One of the things I both enjoy, and gather my courage to accomplish, is to walk.
My blind friends insist no one should think being able to walk is amazing. Of course blind people can walk, it's our eyes that don't work, not our legs. Being skilled, trained, and equipped to walk though, is one of the things that makes getting around alone in the dark a challenge. We can't get offended when people admire the skill if we had to be specially trained to do it. Once again walking isn't amazing, learning how to get around in what is a frightening environment is pretty cool.
Which is the point I wanted to make. Being born, growing up, making a good life, becoming a good person, and leaving behind a legacy are not in and of themselves amazing accomplishments. Doing it in a world where men, religions, books, the internet, and the rampant presence of evil tries to stop you is pretty cool.
All of us live in the darkness to some extent. We all start down a familiar path for the first few steps. However the farther we get from home the more treacherous, dark, and confusing the surroundings get. Some thing small distracts us. A pretty scene. A beautiful song, A flash of sparkling enticement off in the distance. By the time we put our attention back on the path the recognizable may be gone. The sun has shifted from your face to your back. Did you turn around, or is it later in the day than you thought? Did you point your feet off into the wooded hills, or did your paved path turn treacherous?
For me, not knowing if I'm lost or just off track can make the difference between back-tracking a dozen blocks to the last point where I knew I was in the right place, or simply turning a corner and walking further than I thought I needed to go.
I have done both. I headed East into a snowstorm for eight blocks because I got off the bus at 400 West, instead of 400 east. I was lost. Luckily for me, I knew the direction I needed to go, I only needed the courage to fight the storm while I went there. Yesterday I came back from having my blood drawn and found myself on an unfamiliar street. The dogs that always barked when I passed by were silent. The fumes and sounds of the auto body shop next to my house were missing.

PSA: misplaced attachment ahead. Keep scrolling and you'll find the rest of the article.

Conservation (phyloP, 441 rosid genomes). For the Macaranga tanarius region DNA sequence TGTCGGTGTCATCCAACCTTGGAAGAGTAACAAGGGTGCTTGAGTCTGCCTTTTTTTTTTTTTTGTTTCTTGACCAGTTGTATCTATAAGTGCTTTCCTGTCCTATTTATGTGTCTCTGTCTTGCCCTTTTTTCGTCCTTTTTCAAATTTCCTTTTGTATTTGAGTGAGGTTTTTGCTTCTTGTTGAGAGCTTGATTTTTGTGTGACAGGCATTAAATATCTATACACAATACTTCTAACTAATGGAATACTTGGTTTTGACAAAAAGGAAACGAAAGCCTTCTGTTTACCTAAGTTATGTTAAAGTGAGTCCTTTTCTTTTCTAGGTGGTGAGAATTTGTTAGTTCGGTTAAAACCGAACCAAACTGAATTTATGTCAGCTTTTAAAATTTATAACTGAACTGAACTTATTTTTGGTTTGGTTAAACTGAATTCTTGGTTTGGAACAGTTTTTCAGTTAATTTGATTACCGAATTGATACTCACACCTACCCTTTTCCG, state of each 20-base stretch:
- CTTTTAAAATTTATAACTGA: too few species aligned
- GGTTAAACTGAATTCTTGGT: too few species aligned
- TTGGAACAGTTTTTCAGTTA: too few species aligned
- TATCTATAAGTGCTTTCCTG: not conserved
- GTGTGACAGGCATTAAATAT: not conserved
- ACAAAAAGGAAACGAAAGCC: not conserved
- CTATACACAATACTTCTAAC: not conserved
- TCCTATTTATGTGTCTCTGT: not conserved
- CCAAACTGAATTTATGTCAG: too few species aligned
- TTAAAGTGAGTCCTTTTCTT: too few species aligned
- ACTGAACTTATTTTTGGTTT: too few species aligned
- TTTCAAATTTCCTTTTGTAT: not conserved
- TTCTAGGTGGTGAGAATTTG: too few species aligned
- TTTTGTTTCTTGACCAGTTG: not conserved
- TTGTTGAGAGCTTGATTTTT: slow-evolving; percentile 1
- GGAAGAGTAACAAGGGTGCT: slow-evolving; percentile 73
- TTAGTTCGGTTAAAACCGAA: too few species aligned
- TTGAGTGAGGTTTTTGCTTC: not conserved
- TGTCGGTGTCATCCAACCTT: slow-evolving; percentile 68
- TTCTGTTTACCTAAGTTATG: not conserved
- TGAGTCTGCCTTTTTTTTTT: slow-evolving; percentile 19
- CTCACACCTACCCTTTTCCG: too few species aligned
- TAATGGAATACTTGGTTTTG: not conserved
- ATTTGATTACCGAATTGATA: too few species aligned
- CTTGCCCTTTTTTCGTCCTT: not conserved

That cold sense of dread with which I faced that snow storm filled my heart. The last place I knew I was on the right road was four blocks backward and consisted of a round-a-bout. Orienting myself from there would be a challenge.
My thoughts first went to the long walk back to the round-a-bout, and then to how I would find the right direction when the whole point is to go around and around in circles like a hamster.
I paced up and down the street for a moment, cursing the street planners, the British for coming up with the stupid system, and myself for getting distracted by a phone call. I know I can't talk on the phone and walk at the same time. What was I thinking?
Once I'd beat myself up for being so stupid, I listened a little harder. There was a person working in someone's yard.
Feeling like an idiot is one thing, proving it to an innocent by-stander is another. I was lost though. He could at least tell me how far back I had to go. Swallowing my pride, a basketball sized tidbit by the way, I asked for directions.
It turned out I wasn't lost, I was simply one block east of where I thought I was. With the by-standing gentleman's simple course correction, I knew exactly where I was within a few steps.
My goal in life is similar to this experience.
Stay on track the best I can. Recognize when I've lost focus. Learn from my mistakes. Make course corrections.
Life will present side-roads, round-a-bouts, and detours that you don't want to deal with. You can sit down on the side of the road, cry, freeze, die, or find help.
Search for light, wisdom and knowledge from your fellow travelers just make sure their heart's are set on going to your destination. Trust that lost or off-track, there is a way out. Most importantly, don't be afrain that unfamiliar territory means your off-track. Trust the God that sent you here to guide you back. He knows where, why, and how close you are to home. He will never leave you to wander in the darkness unless you refuse to take his hand.
It doesn't matter if you're lost. It doesn't matter if you're off-track. It doesn't even matter if you're just afraid of unfamiliar territory. God is beside you, and what On EARTH could ever matter more.